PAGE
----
New Zealand hoki is available frozen in either skin-on or skin-off boneless fillets. Hoki flesh is off-white and when cooked is more flavorful than most other whitefish due to its higher fat content. Most New Zealand hoki exported to the United States is deep-skinned because there is a noticeable brown fat line. Premium center cut New Zealand hoki loins that lack the thin tail are also available from most processors. The highest quality New Zealand hoki is caught by factory trawlers from January through June and will have whiter flesh than hoki frozen on-shore, according to some buyers. Quality can vary considerably so buyers are advised to be sure of what they’re purchasing.
New Zealand hoki are related to cod and hake. Their bodies, which are covered with tiny scales, are elongated and compressed with a long, tapering tail. The dorsal and anal fins merge into the tail fin. There is no distinction between the tail and body. They have a bluish-green tinge on top of their bodies and are more silvery in color on the sides and belly. Hoki have large mouths and eyes.
This species can grow between three to four feet in length. Hoki usually weigh between three and four pounds but can reach upwards of 15 pounds. Females grow slower but become larger than males. Hoki can live for up to 25 years. Hoki have a relatively fast growth rate. They reach sexual maturity between three and five years of age. Spawning occurs during the winter and early spring. Females lay eggs and are thought to release more than one million eggs during spawning events. New Zealand hoki are carnivorous. They feed on small fish, especially lanternfish, crustaceans and squids. Hoki are preyed upon by pink cusk-eels.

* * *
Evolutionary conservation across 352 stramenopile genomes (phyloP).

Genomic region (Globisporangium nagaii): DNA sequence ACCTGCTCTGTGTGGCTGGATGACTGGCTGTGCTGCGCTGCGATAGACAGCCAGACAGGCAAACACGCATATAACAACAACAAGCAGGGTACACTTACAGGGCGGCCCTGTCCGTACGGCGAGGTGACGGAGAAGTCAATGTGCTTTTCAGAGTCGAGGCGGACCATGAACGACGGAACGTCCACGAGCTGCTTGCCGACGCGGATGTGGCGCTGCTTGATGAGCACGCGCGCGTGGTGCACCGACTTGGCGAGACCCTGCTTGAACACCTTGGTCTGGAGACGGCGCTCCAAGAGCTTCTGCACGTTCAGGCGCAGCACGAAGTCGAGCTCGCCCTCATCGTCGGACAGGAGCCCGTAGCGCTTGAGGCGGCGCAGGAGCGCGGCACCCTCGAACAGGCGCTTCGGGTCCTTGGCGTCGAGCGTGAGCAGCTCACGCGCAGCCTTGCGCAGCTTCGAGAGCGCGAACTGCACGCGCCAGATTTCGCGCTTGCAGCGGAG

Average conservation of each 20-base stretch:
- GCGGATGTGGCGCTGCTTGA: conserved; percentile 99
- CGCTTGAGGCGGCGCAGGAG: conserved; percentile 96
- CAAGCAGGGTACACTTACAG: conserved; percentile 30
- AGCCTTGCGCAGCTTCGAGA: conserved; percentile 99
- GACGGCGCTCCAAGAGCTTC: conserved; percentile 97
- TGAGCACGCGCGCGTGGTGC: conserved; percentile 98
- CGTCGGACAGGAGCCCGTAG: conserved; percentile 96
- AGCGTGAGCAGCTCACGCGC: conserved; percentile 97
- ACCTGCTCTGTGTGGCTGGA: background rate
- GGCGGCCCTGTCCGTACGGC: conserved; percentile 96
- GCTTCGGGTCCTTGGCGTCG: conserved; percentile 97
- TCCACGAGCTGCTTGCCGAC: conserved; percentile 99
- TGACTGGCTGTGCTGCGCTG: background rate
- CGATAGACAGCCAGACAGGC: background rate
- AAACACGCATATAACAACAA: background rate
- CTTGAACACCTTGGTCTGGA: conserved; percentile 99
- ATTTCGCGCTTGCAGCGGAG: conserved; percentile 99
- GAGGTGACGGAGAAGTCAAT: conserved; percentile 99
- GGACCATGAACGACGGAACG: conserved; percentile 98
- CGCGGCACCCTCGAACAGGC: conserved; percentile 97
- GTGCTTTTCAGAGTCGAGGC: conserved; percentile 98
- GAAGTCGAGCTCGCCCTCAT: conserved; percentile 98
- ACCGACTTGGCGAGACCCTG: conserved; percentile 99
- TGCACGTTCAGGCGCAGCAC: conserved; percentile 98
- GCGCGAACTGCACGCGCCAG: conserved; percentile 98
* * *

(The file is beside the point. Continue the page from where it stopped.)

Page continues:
New Zealand hoki inhabit the Pacific Ocean – particularly the temperate waters of New Zealand and southern Australia, including Tasmania. In New Zealand, the species is divided into two main biological stocks based on eastern or western spawning grounds. The eastern stock is found off the East Coast of the South Island, Memoo Bank, Chatham Rise, Cook Strait, and the East Coast of the North Island, while the western stock is found off the West Coast of the North and South Islands and areas south of New Zealand in sub-Antarctic such as the Puysegur, Snares, and Southern Plateau. In Australia, hoki are found from Newcastle, New South Wales to just north of Bunbury, Western Australia. There is thought to be little, if any, interaction between the New Zealand and Australian hoki populations – with some hoki in New Zealand being found to be genetically distinct from those in Australia.
Hoki live at or near the bottom of the ocean and are found at depths ranging from 164 to 2953 feet (50 to 900 meters) – although they are most abundant in waters between 984-1969 feet (300-600 meters). Juveniles will inhabit shallower waters and can be found in bays, inlets, and occasionally, even large estuaries. Adults are generally found in large schools in deep waters below 1312 feet (400 meters). They are often associated with shelf edges. Adults conduct annual migrations to spawning grounds and typically exhibit diurnal migrations – migrating up in the water column at night, and returning to deeper waters during the day.
Science & Management